Saturday, June 15 2024

The book

Skyping the Family: Interpersonal Video Communication and Domestic Life

(Amsterdam: John Benjamins, 2019) focuses on an in-depth study into the
reasons for, the use of, and the role of video calling within social
interactions, especially within the family. It delves deeply into the
everyday usage of video calling, in this case particularly the use of
Skype. Skype and other video calling applications have a goal of providing
people with an opportunity to “communicate as they would do ordinarily and
without (more or less) any corruption caused by the intermediation of
technology.”

Video calling has forever changed the way families can communicate with one
another thousands of miles apart. Some people really enjoy using video
calls for the purposes of seeing the other person and their surroundings,
while others find that same reason as a source of discomfort and
awkwardness.

In some ways, video calling takes everyday conversations a step farther due
to both users’ ability to see each other and themselves. Appearances,
greetings, and topics of conversation are intertwined in the users’
relationships on Skype.

First and foremost, the editors wanted to demonstrate the common knowledge
and presence of Skype/Skyping between friends, family, coworkers, etc.
People discuss Skyping as a commonality with common verbiage and language.
The mere fact that the term Skyping emerged illustrates its
importance.

It is evident that the writers of the book (a collection of various
chapters including data from different research) devoted a lot of time into
the work. Each section of the book dives deeply into its topic using case
studies that demonstrate the argument. The book wanted to focus on families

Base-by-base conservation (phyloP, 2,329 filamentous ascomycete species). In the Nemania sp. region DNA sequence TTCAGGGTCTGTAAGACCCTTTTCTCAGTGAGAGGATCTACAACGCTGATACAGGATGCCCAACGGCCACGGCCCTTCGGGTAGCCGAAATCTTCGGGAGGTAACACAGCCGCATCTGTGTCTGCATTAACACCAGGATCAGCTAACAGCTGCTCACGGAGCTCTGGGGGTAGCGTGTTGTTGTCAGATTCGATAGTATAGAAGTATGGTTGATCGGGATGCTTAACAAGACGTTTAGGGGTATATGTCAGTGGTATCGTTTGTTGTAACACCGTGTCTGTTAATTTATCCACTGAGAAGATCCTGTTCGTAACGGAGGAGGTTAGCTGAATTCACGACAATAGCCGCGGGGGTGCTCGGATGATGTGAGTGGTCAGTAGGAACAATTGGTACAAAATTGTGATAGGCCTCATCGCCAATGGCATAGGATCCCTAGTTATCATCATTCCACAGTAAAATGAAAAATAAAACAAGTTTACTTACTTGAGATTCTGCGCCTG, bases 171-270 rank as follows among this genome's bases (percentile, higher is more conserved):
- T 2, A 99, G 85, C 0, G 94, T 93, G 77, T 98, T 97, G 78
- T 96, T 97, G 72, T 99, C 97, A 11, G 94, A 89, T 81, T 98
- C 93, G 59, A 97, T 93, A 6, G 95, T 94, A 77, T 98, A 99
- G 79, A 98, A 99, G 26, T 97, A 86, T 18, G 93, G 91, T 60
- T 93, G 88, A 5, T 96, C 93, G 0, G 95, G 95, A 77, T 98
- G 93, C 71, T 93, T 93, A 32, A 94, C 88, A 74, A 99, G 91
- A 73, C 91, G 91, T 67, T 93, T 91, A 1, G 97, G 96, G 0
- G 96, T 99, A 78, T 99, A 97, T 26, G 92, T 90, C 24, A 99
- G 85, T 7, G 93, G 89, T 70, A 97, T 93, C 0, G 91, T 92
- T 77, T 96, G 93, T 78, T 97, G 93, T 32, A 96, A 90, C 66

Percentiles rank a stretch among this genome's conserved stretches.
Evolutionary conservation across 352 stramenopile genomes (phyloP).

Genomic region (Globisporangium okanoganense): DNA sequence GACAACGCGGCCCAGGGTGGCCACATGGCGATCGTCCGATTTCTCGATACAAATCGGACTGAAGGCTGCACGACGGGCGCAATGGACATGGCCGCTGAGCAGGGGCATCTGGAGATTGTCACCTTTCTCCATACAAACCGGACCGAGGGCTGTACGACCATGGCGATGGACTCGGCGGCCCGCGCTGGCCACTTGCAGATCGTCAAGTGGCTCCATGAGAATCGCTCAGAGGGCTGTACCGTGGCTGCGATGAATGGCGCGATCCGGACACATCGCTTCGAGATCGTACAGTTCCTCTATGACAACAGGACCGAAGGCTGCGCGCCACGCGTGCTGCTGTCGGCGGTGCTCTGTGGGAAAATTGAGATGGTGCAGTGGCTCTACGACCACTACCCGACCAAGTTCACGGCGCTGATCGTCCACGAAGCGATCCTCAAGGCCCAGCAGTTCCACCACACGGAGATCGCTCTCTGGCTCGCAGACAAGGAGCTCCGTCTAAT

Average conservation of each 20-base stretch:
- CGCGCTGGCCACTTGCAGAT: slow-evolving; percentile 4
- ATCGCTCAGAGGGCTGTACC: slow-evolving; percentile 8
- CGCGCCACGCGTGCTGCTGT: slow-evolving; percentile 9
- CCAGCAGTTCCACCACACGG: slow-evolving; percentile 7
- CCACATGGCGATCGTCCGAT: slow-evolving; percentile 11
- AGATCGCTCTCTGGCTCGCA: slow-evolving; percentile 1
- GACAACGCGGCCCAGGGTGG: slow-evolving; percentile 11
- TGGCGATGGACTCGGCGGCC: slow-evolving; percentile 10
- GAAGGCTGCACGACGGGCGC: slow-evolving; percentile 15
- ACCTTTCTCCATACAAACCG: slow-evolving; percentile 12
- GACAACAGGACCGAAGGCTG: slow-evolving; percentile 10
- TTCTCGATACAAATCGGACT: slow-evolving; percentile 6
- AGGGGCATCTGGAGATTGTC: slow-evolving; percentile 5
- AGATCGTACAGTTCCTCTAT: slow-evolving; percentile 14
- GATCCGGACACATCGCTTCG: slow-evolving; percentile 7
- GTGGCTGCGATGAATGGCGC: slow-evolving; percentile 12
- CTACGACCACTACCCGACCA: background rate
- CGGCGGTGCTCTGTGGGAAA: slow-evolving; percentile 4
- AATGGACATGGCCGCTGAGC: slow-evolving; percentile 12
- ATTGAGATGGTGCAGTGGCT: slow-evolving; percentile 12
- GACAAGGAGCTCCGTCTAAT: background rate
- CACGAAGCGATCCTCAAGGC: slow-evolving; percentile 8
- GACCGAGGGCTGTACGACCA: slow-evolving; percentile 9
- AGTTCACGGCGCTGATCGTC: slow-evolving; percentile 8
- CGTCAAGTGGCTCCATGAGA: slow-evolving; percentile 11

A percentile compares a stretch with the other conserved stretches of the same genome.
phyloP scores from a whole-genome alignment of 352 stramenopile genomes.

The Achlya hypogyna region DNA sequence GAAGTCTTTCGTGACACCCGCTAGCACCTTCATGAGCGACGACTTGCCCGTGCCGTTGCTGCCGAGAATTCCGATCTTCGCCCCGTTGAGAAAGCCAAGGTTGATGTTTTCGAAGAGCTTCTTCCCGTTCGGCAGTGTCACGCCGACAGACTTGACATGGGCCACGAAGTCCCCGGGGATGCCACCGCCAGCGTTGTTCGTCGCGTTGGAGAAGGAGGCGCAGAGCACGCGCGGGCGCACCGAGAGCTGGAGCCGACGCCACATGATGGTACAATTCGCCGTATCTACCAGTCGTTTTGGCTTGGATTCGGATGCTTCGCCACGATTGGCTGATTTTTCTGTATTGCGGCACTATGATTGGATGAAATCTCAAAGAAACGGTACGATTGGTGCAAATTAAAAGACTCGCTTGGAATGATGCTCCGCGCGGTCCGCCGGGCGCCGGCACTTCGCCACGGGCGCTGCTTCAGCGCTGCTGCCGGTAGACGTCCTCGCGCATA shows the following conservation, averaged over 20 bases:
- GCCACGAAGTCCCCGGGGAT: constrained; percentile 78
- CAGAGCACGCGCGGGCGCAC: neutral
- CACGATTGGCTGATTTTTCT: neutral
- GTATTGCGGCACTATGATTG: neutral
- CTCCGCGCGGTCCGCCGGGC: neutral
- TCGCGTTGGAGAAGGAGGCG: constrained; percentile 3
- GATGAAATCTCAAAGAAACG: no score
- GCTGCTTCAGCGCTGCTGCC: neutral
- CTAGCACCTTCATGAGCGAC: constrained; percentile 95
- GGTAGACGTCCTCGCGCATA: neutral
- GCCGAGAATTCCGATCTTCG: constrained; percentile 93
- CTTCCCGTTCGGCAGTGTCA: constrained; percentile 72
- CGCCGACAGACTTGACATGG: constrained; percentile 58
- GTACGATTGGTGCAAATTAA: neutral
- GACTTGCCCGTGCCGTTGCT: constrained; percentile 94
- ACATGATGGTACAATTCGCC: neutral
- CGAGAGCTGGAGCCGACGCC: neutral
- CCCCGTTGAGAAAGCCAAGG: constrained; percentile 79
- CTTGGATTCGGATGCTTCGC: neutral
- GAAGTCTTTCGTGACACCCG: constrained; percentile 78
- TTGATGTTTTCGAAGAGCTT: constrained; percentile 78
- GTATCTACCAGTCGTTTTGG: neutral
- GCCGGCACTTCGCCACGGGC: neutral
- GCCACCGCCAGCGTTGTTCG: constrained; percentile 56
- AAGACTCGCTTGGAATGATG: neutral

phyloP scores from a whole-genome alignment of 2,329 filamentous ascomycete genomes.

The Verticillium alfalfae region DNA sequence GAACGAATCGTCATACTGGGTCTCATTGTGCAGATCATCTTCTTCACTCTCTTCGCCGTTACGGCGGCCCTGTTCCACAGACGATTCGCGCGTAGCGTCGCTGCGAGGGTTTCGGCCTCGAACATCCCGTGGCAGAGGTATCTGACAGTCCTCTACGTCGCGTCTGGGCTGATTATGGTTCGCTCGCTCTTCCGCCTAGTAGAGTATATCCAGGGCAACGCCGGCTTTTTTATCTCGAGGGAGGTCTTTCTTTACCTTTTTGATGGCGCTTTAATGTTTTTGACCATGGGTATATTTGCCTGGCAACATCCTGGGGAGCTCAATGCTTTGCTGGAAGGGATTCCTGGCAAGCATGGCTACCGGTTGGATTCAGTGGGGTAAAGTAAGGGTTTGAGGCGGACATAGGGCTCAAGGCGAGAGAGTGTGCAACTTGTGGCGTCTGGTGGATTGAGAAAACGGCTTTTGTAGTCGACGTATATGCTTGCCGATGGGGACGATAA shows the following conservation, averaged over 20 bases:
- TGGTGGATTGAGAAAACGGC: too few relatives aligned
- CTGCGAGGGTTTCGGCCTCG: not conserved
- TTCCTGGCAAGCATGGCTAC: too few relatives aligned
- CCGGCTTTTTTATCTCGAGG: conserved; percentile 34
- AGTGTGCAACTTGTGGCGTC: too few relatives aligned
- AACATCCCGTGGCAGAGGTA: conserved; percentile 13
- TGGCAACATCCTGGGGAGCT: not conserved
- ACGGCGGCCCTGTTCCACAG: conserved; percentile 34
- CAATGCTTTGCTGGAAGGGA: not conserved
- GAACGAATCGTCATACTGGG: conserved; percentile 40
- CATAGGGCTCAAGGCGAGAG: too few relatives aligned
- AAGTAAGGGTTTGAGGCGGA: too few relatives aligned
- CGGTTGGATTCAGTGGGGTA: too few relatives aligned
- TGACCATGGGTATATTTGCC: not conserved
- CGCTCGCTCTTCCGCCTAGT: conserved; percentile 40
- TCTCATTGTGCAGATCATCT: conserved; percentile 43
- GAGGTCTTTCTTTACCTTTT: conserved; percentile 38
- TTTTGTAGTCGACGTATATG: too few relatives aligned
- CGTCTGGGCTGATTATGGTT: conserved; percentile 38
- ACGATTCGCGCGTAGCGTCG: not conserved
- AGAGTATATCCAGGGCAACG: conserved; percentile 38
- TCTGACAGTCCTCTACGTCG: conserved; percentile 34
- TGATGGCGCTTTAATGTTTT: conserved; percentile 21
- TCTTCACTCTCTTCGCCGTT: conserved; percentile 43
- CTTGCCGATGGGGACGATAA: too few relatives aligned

as a central audience for Skype because they often use Skype to establish a
connection when they are separated, often using storytelling through video
more than words. For example, when a parent goes on a business trip, a
child goes off to college, or a cousin or relative lives in another part of
the world, Skype enables family members to stay in communication through
video. If physically being present with each other is not possible, Skype
allows a technological interaction.

Harper, Watson, and Licoppe, the editors of the book, explored the way in
which family conversations can be altered while making a video call.
Skyping is a great means of storytelling and maintaining visual contact
with others, but it does shift the way in which people interact. Video
calling varies from face-to-face interaction because the flow of
conversation cannot be carried out in the same manner. Often, the norms of
family interactions do not exist in Skype due to quality of connection,
environment, and physical appearance. Talking over someone is more
frequent, maintaining a single topic can be harder due to ever-changing
scenery, and including other people in the video. However, all these things
also provide a deeper level of intimacy than a simple phone call. Finally,
Skyping also creates intimacy through enabling multiple video calls and
simultaneous messaging, in which people can share screens, show things from
their point of view, and text and send messages while they video call.

The book, a scholar work, is laden with jargon and packed with details,
data, and quotes. Thus, it can be difficult to follow and challenging to
read in one sitting due to its wordy and comprehensive nature, especially
if someone is new to this form of technology. However, if you are able to
move past these hurdles, then Skyping the Family is a very
informative and well-written study. It reveals a lot about the use of video
calling as an integral part of modern society and the effects it has upon
our everyday interactions.

One limitation of the book is the fact the research is restricted to one
particular “instrument” of video calling, Skype. It would be helpful to
enlarge the field as to make room for comparisons with other ways of video
calling, so as to distinguish what appertains to the instrument and its
technological conditioning and what to the “family conversation” per se. In fact, and with respect to when the book was published
(2019), in the last few months and due to the COVID pandemic, the offer of
free computer applications that provide video calls has multiplied:
FaceTime, Facebook Messenger and Zoom have already surpassed Skype in the
United States, and Google Hangouts/Meet, WhatsApp and others will follow
soon.

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